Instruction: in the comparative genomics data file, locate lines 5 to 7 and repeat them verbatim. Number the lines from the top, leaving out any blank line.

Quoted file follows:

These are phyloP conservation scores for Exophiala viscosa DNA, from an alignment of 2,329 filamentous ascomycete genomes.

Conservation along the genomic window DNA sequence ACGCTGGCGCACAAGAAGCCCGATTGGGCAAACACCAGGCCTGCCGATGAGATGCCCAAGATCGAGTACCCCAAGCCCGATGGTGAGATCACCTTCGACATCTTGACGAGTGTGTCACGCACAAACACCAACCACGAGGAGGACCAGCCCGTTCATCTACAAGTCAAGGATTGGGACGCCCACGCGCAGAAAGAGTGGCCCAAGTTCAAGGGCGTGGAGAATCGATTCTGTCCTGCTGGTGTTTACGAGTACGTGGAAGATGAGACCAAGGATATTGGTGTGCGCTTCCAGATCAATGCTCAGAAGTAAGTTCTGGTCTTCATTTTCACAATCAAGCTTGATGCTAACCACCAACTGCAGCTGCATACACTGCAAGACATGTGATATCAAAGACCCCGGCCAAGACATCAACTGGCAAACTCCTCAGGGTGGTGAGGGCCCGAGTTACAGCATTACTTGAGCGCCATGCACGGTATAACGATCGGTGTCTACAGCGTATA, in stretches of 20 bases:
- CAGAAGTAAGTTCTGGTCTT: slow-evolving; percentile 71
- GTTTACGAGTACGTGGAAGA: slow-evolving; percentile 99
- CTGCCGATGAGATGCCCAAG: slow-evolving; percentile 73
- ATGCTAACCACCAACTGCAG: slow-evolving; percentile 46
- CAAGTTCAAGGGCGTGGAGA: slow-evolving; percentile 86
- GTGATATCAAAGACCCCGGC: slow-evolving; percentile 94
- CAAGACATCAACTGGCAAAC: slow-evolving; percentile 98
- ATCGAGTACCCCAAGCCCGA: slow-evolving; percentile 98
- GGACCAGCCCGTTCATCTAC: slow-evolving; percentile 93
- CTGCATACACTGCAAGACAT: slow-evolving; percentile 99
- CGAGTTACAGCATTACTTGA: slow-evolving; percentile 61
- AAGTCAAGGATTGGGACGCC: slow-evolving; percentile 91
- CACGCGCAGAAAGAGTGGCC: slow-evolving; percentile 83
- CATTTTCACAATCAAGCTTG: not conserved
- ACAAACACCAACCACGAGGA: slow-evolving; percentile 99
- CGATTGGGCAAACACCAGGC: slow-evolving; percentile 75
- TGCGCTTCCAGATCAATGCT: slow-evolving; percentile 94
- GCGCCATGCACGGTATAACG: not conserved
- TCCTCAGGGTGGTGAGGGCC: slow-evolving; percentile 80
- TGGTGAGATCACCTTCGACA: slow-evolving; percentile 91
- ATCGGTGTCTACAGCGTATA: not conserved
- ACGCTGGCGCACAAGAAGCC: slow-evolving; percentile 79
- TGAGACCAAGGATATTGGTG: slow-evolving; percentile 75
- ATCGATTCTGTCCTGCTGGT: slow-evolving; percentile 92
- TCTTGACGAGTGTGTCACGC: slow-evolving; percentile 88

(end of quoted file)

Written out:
- CTGCCGATGAGATGCCCAAG: slow-evolving; percentile 73
- ATGCTAACCACCAACTGCAG: slow-evolving; percentile 46
- CAAGTTCAAGGGCGTGGAGA: slow-evolving; percentile 86